In recent years, advances in Artificial Intelligence have led to the development of technologies that were in the realm of fantasy just a decade ago. We can now imagine driverless cars and interact with complex technology by speaking to it. AI has already had a great impact on the lives of people around the world. Unfortunately, AI applications in Africa are not as widespread as they are elsewhere despite the huge potential for positive impact. For this to change, Africans must be at the forefront of AI initiatives on the continent for only the wearer of the shoe knows where it pinches and it takes a local to have the intimate knowledge required to develop local solutions.
A key ingredient in realizing the ideal situation where Africans take the lead in solving local problems is the creation of a large pool of competent AI practitioners. Recently, a number of initiatives have emerged that aim to address the AI skills gap on the continent. Since 2015, I have had the pleasure of being part of Data Science Africa which has been at the forefront of increasing the data science and AI expertise in Africa. We have held six events in five countries across the continent with a seventh event planned for Ghana in October 2019.
DSA events include a summer school where participants are introduced to machine learning methods and data science and a workshop where practitioners and researchers give presentations on their work applying AI to real world problems. Over the years we have had several presentations of interesting work being done in Africa in areas such as agriculture, healthcare and environmental conservation.
At DSA we realised very quickly that data would be at the heart of any progress we made in applying AI to problems on the continent. This meant that we needed to introduce participants to data collection and creation of data sets usable by machine learning algorithms. A key driver of this was a partnership with ARM that began in 2017 that allowed us to obtain sensors we could deploy to obtain data. These data could then be used to introduce machine learning concepts. We call this the “end to end” data science approach.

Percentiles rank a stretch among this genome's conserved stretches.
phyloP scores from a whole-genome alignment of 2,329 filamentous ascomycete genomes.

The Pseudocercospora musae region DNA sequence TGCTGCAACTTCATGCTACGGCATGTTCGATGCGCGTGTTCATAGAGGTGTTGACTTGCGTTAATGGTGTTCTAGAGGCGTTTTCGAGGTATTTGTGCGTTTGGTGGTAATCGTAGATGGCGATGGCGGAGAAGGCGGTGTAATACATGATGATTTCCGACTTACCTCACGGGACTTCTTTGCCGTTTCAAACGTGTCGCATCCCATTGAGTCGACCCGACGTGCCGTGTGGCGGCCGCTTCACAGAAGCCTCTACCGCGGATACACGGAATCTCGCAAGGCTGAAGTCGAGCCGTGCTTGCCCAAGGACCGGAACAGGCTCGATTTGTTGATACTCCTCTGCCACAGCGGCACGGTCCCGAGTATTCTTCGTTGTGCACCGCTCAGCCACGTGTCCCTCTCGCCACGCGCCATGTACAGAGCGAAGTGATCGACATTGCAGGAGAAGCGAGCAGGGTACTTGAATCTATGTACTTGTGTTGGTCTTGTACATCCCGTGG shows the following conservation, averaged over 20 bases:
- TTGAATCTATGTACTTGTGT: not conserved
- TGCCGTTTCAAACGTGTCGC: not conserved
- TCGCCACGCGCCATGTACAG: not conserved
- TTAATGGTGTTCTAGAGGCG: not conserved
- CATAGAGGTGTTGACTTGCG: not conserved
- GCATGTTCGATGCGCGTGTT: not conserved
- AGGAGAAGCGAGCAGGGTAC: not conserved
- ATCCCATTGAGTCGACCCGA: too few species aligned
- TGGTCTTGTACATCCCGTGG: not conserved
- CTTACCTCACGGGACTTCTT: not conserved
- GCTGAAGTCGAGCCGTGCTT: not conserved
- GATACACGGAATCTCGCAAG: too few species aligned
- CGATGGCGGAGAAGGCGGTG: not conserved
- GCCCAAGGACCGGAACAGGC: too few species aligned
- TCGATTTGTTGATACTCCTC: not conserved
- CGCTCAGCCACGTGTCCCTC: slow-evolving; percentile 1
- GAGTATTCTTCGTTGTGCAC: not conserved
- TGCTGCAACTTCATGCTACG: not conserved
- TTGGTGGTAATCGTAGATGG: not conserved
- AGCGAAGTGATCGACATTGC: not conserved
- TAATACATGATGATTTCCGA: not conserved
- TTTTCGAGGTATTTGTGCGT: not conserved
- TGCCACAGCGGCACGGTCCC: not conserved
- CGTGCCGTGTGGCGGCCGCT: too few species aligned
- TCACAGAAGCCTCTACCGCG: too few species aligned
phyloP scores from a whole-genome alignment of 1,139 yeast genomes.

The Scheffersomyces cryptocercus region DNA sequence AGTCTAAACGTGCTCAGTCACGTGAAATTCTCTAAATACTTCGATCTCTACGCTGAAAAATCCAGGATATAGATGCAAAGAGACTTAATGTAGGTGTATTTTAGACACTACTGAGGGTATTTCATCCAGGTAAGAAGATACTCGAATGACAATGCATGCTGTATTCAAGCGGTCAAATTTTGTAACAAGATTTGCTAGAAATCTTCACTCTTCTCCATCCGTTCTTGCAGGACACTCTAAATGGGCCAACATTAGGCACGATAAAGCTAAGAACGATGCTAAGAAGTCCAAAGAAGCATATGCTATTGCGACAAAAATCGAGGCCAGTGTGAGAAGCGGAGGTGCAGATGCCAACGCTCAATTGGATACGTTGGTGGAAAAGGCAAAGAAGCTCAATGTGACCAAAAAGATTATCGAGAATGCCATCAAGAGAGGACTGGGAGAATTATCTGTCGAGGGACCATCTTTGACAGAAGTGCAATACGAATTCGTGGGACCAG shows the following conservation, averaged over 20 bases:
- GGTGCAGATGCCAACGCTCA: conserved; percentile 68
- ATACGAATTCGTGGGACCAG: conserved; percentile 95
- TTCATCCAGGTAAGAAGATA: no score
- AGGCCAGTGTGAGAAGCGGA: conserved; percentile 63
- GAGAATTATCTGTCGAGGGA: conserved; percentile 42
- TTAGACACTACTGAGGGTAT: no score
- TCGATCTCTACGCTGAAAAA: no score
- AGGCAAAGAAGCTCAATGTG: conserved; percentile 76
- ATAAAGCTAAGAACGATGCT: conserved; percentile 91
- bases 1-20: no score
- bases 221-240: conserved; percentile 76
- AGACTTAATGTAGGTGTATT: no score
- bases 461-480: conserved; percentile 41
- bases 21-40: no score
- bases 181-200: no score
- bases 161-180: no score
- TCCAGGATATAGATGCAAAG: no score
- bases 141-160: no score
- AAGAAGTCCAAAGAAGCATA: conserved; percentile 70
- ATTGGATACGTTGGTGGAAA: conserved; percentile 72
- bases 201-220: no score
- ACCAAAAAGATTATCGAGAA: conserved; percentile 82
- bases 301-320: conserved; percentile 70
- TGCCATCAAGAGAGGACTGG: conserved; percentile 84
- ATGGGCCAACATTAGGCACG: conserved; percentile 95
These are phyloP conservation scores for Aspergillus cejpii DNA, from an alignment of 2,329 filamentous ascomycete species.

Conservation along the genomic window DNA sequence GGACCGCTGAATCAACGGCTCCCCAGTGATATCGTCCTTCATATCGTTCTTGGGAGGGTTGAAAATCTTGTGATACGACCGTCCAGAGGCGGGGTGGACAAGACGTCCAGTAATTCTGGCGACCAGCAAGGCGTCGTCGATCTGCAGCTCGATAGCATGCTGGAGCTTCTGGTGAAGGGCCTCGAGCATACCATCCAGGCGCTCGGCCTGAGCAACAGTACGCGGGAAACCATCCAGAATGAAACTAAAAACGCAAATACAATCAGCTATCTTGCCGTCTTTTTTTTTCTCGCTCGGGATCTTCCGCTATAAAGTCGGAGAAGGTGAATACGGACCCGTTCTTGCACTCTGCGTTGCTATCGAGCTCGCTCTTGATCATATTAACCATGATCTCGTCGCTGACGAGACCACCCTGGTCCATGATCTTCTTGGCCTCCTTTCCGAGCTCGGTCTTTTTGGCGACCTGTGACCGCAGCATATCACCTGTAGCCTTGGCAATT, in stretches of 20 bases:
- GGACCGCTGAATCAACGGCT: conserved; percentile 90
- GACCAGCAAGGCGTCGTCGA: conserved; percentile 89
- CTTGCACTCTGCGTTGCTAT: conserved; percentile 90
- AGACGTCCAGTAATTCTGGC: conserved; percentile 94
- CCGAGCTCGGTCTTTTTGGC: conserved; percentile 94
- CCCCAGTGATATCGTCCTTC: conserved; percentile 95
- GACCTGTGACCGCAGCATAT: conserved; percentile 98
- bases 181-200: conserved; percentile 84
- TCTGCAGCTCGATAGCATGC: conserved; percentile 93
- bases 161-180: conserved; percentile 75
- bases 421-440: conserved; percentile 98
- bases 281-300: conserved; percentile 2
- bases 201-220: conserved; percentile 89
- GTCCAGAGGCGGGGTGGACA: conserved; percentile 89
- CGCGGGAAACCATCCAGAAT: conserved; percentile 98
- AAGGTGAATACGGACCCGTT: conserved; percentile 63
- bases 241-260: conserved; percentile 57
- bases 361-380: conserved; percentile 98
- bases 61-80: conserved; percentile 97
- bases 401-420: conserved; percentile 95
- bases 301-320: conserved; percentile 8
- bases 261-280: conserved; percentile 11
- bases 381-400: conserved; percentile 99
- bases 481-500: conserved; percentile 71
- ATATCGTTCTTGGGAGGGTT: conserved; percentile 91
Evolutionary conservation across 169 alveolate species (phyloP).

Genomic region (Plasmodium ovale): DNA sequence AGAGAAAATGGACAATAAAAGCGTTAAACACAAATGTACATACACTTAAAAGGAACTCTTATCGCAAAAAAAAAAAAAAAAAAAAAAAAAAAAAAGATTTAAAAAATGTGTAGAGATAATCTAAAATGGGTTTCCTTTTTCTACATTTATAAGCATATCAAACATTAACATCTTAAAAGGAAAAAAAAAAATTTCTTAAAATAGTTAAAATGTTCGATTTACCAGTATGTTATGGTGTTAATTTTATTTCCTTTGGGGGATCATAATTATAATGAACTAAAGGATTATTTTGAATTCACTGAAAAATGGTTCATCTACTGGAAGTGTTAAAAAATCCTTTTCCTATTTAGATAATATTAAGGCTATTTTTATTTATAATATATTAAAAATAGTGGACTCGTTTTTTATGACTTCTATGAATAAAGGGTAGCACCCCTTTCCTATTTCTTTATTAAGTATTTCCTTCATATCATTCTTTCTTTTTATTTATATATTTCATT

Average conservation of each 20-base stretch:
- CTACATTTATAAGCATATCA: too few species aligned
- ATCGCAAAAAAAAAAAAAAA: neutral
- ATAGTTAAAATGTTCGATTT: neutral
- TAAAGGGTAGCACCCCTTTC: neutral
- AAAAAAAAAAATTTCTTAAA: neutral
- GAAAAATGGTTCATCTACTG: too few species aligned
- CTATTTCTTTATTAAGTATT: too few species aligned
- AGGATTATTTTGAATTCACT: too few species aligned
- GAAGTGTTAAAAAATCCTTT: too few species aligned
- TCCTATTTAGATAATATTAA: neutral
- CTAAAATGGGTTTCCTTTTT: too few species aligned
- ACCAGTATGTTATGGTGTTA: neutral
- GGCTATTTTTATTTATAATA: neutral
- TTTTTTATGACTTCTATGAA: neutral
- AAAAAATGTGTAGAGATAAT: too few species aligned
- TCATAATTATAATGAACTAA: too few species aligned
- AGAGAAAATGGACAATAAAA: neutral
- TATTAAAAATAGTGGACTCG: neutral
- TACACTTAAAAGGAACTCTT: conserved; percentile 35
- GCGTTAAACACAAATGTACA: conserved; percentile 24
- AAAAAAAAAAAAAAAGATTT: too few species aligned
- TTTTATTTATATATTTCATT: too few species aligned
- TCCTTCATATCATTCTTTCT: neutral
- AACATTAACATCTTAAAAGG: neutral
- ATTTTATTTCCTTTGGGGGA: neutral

In 2018, we held a trainer of trainers event at Dedan Kimathi University of Technology (DeKUT) in Nyeri Kenya which included a six day summer school and a two day workshop. During the summer school, theoretical sessions were accompanied by practical coding sessions and deployment of sensors to collect data. The systems included a camera trap network deployed at the university conservancy to collect images of wild animals, an air quality monitoring sensor network and a greenhouse monitoring system. Once again this was made possible by the support of ARM who provided expertise and hardware. Damon Civin, Jan Jongboom and Gen-Tao Chiang from ARM spent a week at DeKUT preparing the deployments prior to the event.
Following the 2018 trainer of trainers event, participants were encouraged to explore sensor deployments to solve problems in their local context. At DeKUT, a group of students deployed a greenhouse monitoring system and a river level monitoring system. I plan to describe these long term deployments in future posts.
At DSA Addis in June 2019, we moved things a notch higher. Chris Styles from ARM developed a special board for us which contained a number of sensors capable of measuring several parameters including temperature, humidity, light intensity and barometric pressure. The board also has connectors for wind speed and air quality measurement. At the end of the event, the boards were distributed to participants from several African countries with the aim of inspiring several local projects collecting weather data with potential applications in agriculture.
We have also partnered with other organisations interested in the hands on DSA approach. At the recently concluded Deep Learning Indaba in Nairobi, I led a maker session together with a number of my students. In the session, we introduced participants to hardware programming using Mbed, IoT connectivity using LoRa, time series databases and machine learning methods for time series data. The hardware used during the session included the STM32 Nucleo board which contains an ARM®32-bit Cortex®-M4 processor. In addition, we used a custom LoRaWAN shield developed by Chris Styles from ARM for DSA 2018 in Nyeri to transmit data from temperature and soil moisture sensors over LoRa to databases running on local machines. The code for the session is available on GitHub.
Capacity building is about empowering the next generation. In preparation for the Indaba session, four of my students Jared Makario, Yuri Njathi, Humphry Shikunzi and Collins Emasi actively participated in developing and testing the material for the session. This involved testing the hardware and going through the code to ensure everything was clear.
During the session, they were able to help participants and ensure things went smoothly. As we move forward, we need to reach more and more young students to ensure that they obtain the necessary skills in AI, machine learning and data engineering. At DSA we are committed to this and we hope that the future will validate this approach.